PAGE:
Functional alterations of Müller cells, the principal glia of the retina, are an early hallmark of most retina diseases and contribute to their further progression. The molecular mechanisms of these reactive Müller cell alterations, resulting in disturbed retinal homeostasis, remain largely unknown. Here we show that experimental detachment of mouse retina induces mislocation of the inwardly rectifying potassium channels (Kir4.1) and a downregulation of the water channel protein (AQP4) in Müller cells. These alterations are associated with a strong decrease of Dp71, a cytoskeleton protein responsible for the localization and the clustering of Kir4.1 and AQP4. Partial (in detached retinas) or total depletion of Dp71 in Müller cells (in Dp71-null mice) impairs the capability of volume regulation of Müller cells under osmotic stress. The abnormal swelling of Müller cells In Dp71-null mice involves the action of inflammatory mediators. Moreover, we investigated whether the alterations in Müller cells of Dp71-null mice may interfere with their regulatory effect on the blood-retina barrier. In the absence of Dp71, the retinal vascular permeability was increased as compared to the controls. Our results reveal that Dp71 is crucially implicated in the maintenance of potassium homeostasis, in transmembraneous water transport, and in the Müller cell-mediated regulation of retinal vascular permeability. Furthermore, our data provide novel insights into the mechanisms of retinal homeostasis provided by Müller cells under normal and pathological conditions.


Glial cells are crucially implicated in retinal function and integrity. Müller cells, the principal glia of the vertebrate retina are specialized radial glial cells which span the entire thickness of the retina and provide a wealth of functions that require an intimate interaction with the neurons and their synapses [1]. Like astrocytes in the brain, Müller cells in the retina are crucial for tissue homeostasis, particularly in deactivating and recycling neurotransmitters and in maintaining the ionic balance of the extracellular fluid [2][5]. Müller cells are also thought to participate in the induction, maintenance, and proper functioning of the blood-retina barrier (BRB) [6][8].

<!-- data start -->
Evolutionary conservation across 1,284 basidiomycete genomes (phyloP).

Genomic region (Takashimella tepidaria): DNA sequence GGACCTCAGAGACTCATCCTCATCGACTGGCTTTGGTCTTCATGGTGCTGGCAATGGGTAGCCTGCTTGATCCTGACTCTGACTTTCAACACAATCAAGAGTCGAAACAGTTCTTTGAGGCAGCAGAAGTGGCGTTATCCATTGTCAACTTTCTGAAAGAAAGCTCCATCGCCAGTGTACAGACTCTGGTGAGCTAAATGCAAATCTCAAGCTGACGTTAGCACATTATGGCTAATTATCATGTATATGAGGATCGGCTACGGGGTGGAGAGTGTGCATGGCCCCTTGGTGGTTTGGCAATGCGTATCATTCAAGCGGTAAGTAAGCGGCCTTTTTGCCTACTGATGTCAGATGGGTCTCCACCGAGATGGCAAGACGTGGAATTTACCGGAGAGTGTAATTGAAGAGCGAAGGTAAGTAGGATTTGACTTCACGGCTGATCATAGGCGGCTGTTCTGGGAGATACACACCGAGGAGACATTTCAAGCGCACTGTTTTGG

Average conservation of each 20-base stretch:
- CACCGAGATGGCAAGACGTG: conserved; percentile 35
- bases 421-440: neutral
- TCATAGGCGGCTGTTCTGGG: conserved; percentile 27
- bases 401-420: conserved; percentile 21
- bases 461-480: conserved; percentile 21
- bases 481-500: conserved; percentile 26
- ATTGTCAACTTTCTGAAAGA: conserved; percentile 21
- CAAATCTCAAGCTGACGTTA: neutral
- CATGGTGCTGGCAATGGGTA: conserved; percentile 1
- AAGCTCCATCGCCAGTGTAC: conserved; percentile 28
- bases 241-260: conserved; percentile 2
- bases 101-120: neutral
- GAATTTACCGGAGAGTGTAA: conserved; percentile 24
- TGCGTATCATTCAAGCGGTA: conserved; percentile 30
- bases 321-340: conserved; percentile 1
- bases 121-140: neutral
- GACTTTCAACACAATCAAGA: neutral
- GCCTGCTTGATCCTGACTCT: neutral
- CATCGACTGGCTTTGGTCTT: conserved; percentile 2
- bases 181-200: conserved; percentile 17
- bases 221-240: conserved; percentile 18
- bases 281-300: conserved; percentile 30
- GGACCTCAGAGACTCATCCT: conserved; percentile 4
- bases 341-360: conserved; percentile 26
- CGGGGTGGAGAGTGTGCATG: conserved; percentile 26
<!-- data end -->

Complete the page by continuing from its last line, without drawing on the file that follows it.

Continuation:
In the neural retina, potassium buffering and water drainage via Müller cells are mediated by the cooperation of inwardly rectifying potassium channels (Kir), especially Kir4.1, with the selective water transport protein, Aquaporin-4 (AQP4) [9], [10]. In healthy retina, Kir4.1 and AQP4 proteins are strongly expressed by Müller cells where these proteins are particularly enriched in the vitread endfeet and in cell processes abutting the intraretinal blood vessels [10], [11]. Proper functioning of Kir4.1 and AQP4 requires such a polarized expression of these channels in the plasma membrane of Müller cells [10][12]. The clustering and precise membrane localization of Kir4.1 and AQP4 are dependent on the dystrophin gene product, Dp71 [13][15]. In the normal retina, the Dp71 protein shows the same expression pattern as Kir4.1 and AQP4; it has been shown to be involved in the targeting of these channels to specific membrane microdomains via a macromolecular protein complex composed by Dp71 and dystrophin-associated proteins (DAPs) [14], [15]. Genetic inactivation of Dp71 (in Dp71-null mice) alters Kir4.1 and AQP4 distribution in Müller glial cells and this mislocation increases the vulnerability of retinal nerve cells to transient ischemia which is associated with neuronal cells death [14], [15]. Together, these two types of glial channels play a key role in K+ and water balance processes; noteworthy, their expression and/or cytotopographical distribution are altered in many instances of retinal injuries, including transient ischemia/reperfusion, diabetic retinopathy, retinal vein occlusion, and retinal detachment [14], [16][19]. Moreover, the early mislocation of Kir4.1 is accompanied by a dramatically decreased K+ conductance and a depolarization of the glial cell membrane which, in turn, impairs the function of the electrogenic uptake carriers for glutamate and GABA, subsequent neurotransmitter recycling, and other glia-neuron interactions [1], [20]. This may account for the occurrence of multiple and complex changes in neuronal and glial functions even before manifest vascular anomalies in diseases such as diabetic retinopathy can be detected [21][23], and suggests that the vascular pathology may be a consequence of disturbed glial cell functions.